Where are the software startups? Where are they? It’s a question that’s been on my mind for years. I don’t get it. Clearly many people want to work on their own software. The abundance of open source software is evidence for that. Clearly people want the independence you get from doing your own thing. Clearly people want to be in charge of their own destiny. Clearly there is a market for software that doesn’t suck. Technology is still in its infancy. Most software hasn’t been written yet.
How can it be that this market mismatch continues to exist. People with money to spend are clamoring for better software and there is an abundance of skilled software engineers and designers who want to make high quality products. Where does the software market break down? What’s going on here?
I can’t blame the potential customers. They can’t buy software that doesn’t exist. Nor can they buy software they have never heard of. My best answer is that people who really should be doing a software startup overwhelmingly don’t.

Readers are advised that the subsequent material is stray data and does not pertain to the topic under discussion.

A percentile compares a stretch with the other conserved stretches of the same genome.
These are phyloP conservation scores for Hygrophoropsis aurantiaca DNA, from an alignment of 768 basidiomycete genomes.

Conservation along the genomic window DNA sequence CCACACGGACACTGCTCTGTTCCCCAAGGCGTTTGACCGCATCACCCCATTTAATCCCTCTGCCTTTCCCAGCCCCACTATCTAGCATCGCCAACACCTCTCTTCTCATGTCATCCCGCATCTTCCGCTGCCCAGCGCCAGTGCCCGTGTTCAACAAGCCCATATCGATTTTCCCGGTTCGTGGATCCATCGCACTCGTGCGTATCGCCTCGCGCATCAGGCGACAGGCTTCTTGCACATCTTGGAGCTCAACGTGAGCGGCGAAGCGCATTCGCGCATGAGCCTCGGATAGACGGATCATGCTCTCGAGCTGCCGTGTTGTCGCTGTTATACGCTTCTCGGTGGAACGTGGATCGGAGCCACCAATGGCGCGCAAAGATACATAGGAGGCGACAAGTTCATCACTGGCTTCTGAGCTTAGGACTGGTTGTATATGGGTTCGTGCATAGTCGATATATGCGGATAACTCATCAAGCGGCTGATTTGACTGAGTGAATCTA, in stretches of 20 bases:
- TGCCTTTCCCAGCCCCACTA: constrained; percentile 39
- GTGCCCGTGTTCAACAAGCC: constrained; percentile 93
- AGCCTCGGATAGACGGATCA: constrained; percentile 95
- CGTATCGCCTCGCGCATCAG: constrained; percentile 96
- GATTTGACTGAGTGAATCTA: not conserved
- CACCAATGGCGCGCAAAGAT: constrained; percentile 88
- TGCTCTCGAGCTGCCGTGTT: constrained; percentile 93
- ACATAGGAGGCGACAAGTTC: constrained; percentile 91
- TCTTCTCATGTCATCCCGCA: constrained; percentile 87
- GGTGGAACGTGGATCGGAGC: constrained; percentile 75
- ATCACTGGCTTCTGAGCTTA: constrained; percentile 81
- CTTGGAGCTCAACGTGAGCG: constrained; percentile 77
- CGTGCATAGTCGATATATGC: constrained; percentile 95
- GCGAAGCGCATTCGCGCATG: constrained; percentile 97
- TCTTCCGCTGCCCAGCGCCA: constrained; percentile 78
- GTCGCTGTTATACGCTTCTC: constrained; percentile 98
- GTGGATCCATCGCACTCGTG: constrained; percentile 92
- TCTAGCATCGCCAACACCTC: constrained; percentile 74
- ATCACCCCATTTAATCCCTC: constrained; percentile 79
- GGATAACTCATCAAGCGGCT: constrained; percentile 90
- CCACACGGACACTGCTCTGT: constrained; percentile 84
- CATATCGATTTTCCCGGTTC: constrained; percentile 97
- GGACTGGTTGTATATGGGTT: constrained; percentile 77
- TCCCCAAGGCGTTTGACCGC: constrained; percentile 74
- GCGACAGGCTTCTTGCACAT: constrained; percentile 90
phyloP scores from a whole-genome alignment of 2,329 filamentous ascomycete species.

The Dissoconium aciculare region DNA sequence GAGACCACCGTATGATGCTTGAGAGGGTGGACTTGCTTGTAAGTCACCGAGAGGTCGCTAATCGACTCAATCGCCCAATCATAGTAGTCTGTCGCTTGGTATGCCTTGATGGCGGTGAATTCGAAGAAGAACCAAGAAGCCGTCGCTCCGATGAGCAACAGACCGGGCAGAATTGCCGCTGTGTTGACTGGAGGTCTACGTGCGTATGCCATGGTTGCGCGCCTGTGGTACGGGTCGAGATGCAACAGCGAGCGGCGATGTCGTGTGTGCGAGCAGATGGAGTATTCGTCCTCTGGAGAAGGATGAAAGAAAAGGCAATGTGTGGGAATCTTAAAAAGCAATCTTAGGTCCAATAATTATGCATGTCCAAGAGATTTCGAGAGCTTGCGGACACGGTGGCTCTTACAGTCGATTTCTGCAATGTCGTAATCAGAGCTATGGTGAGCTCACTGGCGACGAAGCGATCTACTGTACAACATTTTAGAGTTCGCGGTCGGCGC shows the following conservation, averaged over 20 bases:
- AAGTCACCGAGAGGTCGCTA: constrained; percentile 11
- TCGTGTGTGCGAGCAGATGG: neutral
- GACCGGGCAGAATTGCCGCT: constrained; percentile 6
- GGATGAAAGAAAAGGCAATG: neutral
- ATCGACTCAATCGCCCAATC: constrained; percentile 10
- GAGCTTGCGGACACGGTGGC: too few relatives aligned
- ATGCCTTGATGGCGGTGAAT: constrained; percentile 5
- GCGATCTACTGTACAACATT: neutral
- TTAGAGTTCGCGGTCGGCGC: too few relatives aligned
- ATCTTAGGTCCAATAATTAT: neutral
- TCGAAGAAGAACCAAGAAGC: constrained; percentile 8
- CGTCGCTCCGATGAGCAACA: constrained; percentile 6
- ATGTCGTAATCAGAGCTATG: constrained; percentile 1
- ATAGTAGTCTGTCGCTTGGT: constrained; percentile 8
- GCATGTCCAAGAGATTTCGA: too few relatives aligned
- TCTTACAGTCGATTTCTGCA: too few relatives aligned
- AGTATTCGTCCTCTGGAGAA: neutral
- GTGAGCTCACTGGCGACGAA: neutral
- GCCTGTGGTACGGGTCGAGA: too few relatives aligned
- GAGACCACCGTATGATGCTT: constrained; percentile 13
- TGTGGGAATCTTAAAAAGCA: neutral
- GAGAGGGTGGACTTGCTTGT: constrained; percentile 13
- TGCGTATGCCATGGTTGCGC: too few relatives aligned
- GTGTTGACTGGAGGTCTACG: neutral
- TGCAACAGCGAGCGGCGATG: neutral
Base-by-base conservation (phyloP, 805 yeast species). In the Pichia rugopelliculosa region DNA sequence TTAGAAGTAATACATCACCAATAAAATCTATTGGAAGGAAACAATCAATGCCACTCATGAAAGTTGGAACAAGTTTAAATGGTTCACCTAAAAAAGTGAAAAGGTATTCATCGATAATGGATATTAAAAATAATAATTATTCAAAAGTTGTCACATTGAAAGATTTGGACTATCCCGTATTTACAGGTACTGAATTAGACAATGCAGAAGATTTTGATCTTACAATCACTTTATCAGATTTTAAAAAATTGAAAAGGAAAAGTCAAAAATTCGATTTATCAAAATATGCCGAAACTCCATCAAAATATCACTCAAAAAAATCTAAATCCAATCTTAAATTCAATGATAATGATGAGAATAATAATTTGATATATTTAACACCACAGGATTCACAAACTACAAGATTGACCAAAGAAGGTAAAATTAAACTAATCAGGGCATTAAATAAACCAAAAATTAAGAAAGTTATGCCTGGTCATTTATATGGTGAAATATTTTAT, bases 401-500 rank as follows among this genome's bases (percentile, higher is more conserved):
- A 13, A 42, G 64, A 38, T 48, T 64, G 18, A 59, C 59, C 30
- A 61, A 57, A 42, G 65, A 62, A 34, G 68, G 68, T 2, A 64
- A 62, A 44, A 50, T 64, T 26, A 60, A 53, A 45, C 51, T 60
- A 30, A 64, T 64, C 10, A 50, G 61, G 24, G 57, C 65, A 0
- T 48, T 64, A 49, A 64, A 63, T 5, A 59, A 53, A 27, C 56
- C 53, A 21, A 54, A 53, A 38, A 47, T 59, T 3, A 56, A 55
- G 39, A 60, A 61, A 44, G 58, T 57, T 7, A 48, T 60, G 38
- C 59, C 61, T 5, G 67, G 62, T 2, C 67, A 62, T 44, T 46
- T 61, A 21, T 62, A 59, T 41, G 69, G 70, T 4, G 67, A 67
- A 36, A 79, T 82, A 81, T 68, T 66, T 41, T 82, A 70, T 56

Are the incentives wrong? Doesn’t look like it from my vantage point. What do startups offer? Unparalleled freedom to pursue an idea you’re passionate about. Financial rewards when you make something people want. The satisfaction of bootstrapping something from nothing. A sense of independence and self-reliance. The absence of office politics and other nonsense.
And yet, we’re stuck in a place where most software kind of sucks and software hasn’t gotten any better in the last 20 years from my vantage point. This is not just me being cranky. I’m trying to figure out why more people don’t get out there and make better software and enjoy the spoils.
 In Europe there are very few software startups. If you live in SF you might not agree with the premise there are few startups.
 You can’t even copy-paste rich content between a word processor and gmail. Apple Notes spins at 100% cpu unless I switch to “card layout”. My receiver crashes and loses its wifi connection. Nothing just works. Computers are fast but software is agonizingly slow. No software is truly cross-platform.